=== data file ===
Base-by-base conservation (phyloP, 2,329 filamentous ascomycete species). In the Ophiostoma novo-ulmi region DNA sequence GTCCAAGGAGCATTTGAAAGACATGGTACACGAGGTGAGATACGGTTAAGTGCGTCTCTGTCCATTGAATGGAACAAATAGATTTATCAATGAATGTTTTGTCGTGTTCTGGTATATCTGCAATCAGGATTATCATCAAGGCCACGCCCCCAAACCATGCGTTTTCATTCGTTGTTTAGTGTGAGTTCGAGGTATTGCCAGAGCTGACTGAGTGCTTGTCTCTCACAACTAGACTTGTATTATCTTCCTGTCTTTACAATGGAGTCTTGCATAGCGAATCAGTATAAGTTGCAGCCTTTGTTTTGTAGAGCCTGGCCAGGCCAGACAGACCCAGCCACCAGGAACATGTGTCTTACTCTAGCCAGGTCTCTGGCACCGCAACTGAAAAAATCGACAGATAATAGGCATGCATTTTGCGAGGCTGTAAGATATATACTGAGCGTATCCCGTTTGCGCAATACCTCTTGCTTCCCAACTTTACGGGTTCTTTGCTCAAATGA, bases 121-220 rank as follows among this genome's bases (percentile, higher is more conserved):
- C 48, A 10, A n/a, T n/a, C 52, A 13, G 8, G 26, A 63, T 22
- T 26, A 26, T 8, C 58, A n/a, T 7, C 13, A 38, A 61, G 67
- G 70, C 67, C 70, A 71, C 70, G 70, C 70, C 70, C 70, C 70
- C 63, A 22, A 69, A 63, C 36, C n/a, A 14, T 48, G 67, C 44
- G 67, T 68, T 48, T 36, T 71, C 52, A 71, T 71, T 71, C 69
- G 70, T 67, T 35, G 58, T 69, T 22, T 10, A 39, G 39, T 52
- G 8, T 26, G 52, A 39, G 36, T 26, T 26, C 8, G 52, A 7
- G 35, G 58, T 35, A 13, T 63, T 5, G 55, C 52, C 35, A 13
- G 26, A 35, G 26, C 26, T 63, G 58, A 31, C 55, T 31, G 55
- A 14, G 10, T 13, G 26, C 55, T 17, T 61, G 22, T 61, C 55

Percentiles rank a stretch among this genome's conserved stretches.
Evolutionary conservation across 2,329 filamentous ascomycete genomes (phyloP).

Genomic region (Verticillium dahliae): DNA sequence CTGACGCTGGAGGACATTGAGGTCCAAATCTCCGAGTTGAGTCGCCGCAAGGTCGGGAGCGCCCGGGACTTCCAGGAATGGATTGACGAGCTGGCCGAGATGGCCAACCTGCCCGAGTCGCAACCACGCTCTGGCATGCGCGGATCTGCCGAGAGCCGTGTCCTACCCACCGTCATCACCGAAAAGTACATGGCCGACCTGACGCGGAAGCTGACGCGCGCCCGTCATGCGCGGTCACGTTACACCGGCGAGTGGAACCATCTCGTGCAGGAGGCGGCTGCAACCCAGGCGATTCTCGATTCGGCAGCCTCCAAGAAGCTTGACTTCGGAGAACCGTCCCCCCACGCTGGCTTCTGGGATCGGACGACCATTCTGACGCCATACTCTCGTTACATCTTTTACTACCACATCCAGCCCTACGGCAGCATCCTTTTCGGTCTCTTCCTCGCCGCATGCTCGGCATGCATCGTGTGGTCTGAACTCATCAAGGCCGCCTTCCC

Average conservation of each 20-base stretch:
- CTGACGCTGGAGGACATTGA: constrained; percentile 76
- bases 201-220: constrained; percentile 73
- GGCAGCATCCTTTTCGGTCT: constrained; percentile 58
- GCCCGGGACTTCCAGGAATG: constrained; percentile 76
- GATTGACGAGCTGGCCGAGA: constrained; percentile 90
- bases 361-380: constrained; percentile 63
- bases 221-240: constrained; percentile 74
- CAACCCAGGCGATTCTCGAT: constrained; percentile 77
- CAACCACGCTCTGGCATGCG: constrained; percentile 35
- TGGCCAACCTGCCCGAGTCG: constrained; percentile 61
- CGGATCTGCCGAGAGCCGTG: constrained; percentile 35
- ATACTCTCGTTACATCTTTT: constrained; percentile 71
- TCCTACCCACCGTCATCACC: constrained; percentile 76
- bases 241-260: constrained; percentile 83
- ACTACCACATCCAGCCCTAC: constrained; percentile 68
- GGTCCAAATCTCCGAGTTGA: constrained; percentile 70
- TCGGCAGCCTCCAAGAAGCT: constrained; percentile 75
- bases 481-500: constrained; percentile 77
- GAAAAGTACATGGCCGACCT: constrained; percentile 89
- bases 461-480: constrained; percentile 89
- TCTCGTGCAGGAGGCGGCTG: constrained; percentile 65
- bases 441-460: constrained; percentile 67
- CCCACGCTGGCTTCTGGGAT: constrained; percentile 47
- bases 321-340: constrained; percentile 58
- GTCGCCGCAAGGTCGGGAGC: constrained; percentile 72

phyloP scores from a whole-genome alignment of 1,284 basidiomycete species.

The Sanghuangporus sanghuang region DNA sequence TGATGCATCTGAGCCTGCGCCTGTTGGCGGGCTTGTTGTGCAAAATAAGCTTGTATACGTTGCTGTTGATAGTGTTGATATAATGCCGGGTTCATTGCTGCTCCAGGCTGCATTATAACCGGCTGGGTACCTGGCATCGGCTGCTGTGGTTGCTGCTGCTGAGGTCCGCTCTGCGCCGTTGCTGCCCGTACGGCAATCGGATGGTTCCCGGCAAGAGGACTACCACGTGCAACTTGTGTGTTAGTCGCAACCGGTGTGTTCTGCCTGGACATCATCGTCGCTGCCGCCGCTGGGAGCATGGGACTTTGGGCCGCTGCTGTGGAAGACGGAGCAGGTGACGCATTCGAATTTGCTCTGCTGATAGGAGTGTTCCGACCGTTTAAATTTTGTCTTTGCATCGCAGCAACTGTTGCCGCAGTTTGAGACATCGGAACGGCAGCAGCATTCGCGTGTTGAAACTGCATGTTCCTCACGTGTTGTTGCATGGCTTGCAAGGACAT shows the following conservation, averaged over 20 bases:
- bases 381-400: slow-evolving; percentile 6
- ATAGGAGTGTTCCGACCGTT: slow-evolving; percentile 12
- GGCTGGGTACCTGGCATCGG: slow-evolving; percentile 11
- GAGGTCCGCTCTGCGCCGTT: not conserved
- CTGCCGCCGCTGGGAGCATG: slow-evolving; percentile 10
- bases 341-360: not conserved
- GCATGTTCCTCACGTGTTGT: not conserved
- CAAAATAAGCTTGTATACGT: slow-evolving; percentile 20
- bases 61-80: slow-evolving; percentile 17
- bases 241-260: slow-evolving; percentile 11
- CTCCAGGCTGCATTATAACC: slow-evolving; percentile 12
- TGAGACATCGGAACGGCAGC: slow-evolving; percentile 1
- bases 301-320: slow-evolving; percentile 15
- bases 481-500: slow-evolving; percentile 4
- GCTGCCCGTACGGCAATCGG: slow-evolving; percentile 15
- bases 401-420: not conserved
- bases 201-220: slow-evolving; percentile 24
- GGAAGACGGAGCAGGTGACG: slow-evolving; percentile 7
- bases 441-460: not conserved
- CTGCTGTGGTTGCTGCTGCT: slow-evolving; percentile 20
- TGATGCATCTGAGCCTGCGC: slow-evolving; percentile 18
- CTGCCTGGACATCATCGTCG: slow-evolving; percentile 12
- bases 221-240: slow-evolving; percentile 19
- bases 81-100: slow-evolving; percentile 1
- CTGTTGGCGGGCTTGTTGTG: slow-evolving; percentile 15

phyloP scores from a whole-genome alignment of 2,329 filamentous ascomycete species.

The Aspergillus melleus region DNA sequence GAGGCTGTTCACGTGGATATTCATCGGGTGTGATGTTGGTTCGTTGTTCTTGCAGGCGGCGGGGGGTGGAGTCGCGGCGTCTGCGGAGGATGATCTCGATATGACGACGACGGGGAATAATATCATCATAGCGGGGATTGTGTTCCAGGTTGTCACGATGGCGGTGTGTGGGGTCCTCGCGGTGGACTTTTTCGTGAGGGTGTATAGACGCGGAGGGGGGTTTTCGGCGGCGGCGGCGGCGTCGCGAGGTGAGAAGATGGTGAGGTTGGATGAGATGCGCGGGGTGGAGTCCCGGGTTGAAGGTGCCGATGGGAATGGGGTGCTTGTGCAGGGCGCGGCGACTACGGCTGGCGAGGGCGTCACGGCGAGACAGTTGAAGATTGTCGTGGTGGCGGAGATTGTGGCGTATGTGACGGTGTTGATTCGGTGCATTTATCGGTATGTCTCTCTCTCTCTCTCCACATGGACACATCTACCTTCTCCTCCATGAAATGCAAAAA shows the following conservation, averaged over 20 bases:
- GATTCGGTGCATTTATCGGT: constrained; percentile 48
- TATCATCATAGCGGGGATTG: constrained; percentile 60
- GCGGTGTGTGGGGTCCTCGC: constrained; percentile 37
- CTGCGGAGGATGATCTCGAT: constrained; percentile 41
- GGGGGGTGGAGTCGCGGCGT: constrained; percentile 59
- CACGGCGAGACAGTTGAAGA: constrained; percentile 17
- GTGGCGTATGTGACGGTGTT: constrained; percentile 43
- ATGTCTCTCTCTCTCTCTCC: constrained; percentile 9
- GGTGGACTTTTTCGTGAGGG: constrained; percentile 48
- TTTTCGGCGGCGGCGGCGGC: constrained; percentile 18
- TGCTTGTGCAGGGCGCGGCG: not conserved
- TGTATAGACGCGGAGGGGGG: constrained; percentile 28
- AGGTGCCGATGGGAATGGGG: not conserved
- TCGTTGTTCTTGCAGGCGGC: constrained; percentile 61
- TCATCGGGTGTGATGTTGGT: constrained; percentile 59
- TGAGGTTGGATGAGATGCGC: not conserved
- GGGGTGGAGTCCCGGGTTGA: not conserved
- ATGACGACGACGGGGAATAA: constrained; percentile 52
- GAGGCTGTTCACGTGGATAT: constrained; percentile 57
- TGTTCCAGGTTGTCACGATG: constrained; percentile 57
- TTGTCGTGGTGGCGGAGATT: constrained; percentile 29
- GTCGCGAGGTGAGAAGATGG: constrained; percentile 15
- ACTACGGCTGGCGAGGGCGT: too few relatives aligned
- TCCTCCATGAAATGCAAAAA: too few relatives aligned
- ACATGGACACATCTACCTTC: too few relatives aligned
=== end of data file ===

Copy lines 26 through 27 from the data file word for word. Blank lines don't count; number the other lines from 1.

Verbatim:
- CGGATCTGCCGAGAGCCGTG: constrained; percentile 35
- ATACTCTCGTTACATCTTTT: constrained; percentile 71